Financial Capital

Financial capital is any economic resource measured in terms of money used by entrepreneurs andbusinesses to buy what they need to make their products or to provide their services to the sector of the economy upon which their operation is based, i.e. retail, corporate, investment banking, etc. Financial capital or just capital/equity in finance, accounting and economics, is internal retained earnings generated by the entity or funds provided by lenders (and investors) to businesses to purchase real capital equipment or services for producing new goods/services. Real capital or economic capital comprises physical goods that assist in the production of other goods and services, e.g. shovels for gravediggers, sewing machines for tailors, or machinery and tooling for factories. Capital, in the financial sense, is the money that gives the business the power to buy goods to be used in the production of other goods or the offering of a service. (The capital has two types of resources, Equity and Debt). The deployment of capital is decided by the budget. This may include the objective of business, targets set, and results in financial terms, e.g., the target set for sale, resulting cost, growth, required investment to achieve the planned sales, and financing source for the investment.

A budget may be long term or short term. Long term budgets have a time horizon of 5–10 years giving a vision to the company; short term is an annual budget which is drawn to control and operate in that particular year. Budgets will include proposed fixed asset requirements and how these expenditures will be financed. Capital budgets are often adjusted annually (done every year) and should be part of a longer-term Capital Improvements Plan. A cash budget is also required. The working capital requirements of a business are monitored at all times to ensure that there are sufficient funds available to meet short-term expenses.

The cash budget is basically a detailed plan that shows all expected sources and uses of cash when it comes to spending it appropriately. The cash budget has the following six main sections:

  1. Beginning Cash Balance – contains the last period’s closing cash balance, in other words, the remaining cash from last years earnings.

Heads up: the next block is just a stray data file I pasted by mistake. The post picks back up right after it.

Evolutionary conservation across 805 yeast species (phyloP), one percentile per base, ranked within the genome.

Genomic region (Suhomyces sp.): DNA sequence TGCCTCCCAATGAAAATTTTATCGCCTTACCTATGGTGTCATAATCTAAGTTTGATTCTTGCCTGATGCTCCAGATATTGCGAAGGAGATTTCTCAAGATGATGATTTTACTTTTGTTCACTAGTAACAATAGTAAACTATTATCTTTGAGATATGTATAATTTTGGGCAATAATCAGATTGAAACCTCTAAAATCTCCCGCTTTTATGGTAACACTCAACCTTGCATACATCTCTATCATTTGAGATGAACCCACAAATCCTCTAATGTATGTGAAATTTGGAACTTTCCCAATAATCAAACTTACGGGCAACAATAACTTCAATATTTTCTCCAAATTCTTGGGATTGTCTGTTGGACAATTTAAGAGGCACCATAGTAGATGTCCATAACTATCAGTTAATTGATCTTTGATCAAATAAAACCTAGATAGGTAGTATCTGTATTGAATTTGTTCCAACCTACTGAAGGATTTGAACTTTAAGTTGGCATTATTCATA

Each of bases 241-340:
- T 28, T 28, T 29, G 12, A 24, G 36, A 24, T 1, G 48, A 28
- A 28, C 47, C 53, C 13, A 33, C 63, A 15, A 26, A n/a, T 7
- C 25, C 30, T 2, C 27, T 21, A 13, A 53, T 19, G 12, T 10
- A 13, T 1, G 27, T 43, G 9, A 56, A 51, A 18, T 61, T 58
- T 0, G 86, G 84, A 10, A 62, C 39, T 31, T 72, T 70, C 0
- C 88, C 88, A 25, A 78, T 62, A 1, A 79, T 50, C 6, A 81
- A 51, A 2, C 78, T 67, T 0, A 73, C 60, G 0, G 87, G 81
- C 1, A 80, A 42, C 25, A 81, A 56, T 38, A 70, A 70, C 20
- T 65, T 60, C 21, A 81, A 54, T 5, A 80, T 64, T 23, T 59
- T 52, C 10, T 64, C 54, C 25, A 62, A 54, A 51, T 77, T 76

2. Cash collections – includes all expected cash receipts (all sources of cash for the period considered, mainly sales)
  3. Cash disbursements – lists all planned cash outflows for the period such as dividend, excluding interest payments on short-term loans, which appear in the financing section. All expenses that do not affect cash flow are excluded from this list (e.g. depreciation, amortization, etc.)
  4. Cash excess or deficiency – a function of the cash needs and cash available. Cash needs are determined by the total cash disbursements plus the minimum cash balance required by company policy. If total cash available is less than cash needs, a deficiency exists.
  5. Financing – discloses the planned borrowings and repayments of those planned borrowings, including interest.

Financial capital generally refers to saved-up financial wealth, especially that used to start or maintain a business. A financial concept of capital is adopted by most entities in preparing their financial reports. Under a financial concept of capital, such as invested money or invested purchasing power, capital is synonymous with the net assets or equity of the entity. Under a physical concept of capital, such as operating capability, capital is regarded as the productive capacity of the entity based on, for example, units of output per day. Financial capital maintenance can be measured in either nominal monetary units or units of constant purchasing power. There are thus three concepts of capital maintenance in terms of International Financial Reporting Standards (IFRS):

(1) Physical capital maintenance

(2) Financial capital maintenance in nominal monetary units

(3) Financial capital maintenance in units of constant purchasing power. Framework for the Preparation and Presentation of Financial Statements,

Financial capital is provided by lenders for a price: interest. Also see time value of money for a more detailed description of how financial capital may be analyzed. Furthermore, financial capital, is any liquid medium or mechanism that represents wealth, or other styles of capital. It is, however, usually purchasing power in the form of money available for the production or purchasing of goods, etcetera. Capital can also be obtained by producing more than what is immediately required and saving the surplus. Financial capital can also be in the form of purchasable items such as computers or books that can contribute directly or indirectly to obtaining various other types of capital. Financial capital has been subcategorized by some academics as economic or “productive capital” necessary for operations, signaling capital which signals a company’s financial strength to shareholders, and regulatory capital which fulfills capital requirements.